In relation to the “new” Rules introduced in July 2012 and the new statutory framework set out in Part 5A of the 2002 Act, giving the leading judgement, Lord Carnwath in the Supreme Court, in KO (Nigeria) & Ors v Secretary of State for the Home Department (Respondent)  UKSC 53 (24 October 2018) had the following stinging criticisms to impart:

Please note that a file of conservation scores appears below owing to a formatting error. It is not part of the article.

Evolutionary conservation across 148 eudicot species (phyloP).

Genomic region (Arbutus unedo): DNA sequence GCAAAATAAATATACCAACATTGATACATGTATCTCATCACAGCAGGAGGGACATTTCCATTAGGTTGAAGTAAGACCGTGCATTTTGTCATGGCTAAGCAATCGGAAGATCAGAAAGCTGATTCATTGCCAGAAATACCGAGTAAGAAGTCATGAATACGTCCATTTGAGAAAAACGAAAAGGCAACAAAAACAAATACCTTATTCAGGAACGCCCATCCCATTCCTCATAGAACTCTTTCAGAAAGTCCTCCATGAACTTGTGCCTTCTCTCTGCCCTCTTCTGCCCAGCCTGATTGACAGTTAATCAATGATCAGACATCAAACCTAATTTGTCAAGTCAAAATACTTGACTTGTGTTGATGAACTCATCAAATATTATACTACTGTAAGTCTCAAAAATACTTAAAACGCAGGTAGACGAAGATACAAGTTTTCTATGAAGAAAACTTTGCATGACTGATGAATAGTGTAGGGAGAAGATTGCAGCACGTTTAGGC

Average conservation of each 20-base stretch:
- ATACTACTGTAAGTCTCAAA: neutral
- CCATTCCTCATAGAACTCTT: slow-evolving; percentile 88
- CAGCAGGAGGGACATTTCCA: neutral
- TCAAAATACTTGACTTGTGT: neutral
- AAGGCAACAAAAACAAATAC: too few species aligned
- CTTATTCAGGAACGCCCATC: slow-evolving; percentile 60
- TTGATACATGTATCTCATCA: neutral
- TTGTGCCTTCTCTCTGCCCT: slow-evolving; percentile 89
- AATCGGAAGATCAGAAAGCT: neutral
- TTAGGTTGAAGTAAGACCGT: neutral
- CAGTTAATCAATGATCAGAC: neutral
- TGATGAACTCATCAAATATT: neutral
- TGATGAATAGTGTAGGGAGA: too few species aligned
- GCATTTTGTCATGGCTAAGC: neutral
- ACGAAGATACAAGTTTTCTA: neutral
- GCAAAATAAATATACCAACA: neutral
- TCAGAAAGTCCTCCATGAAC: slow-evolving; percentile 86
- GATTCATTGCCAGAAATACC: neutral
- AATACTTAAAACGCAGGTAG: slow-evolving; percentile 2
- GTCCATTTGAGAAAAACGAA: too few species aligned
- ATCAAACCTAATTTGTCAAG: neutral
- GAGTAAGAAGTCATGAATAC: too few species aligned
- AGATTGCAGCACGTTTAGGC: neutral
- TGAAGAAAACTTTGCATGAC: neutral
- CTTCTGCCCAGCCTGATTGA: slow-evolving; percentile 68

“……….It is profoundly unsatisfactory that a set of provisions which was intended to provide clear guidelines to limit the scope for judicial evaluation should have led to such disagreement among some of the most experienced Upper Tribunal and Court of Appeal judges. Rather than attempt a detailed analysis of all these impressive but conflicting judgments, I hope I will be forgiven for attempting a simpler and more direct approach. I start with the expectation that the purpose is to produce a straightforward set of rules, and in particular to narrow rather than widen the residual area of discretionary judgment for the court to take account of public interest or other factors not directly reflected in the wording of the statute. I also start from the presumption, in the absence of clear language to the contrary, that the provisions are intended to be consistent with the general principles relating to the “best interests” of children, including the principle that “a child must not be blamed for matters for which he or she is not responsible, such as the conduct of a parent” (see Zoumbas v Secretary of State for the Home Department  UKSC 74,  1 WLR 3690, para 10 per Lord Hodge)”.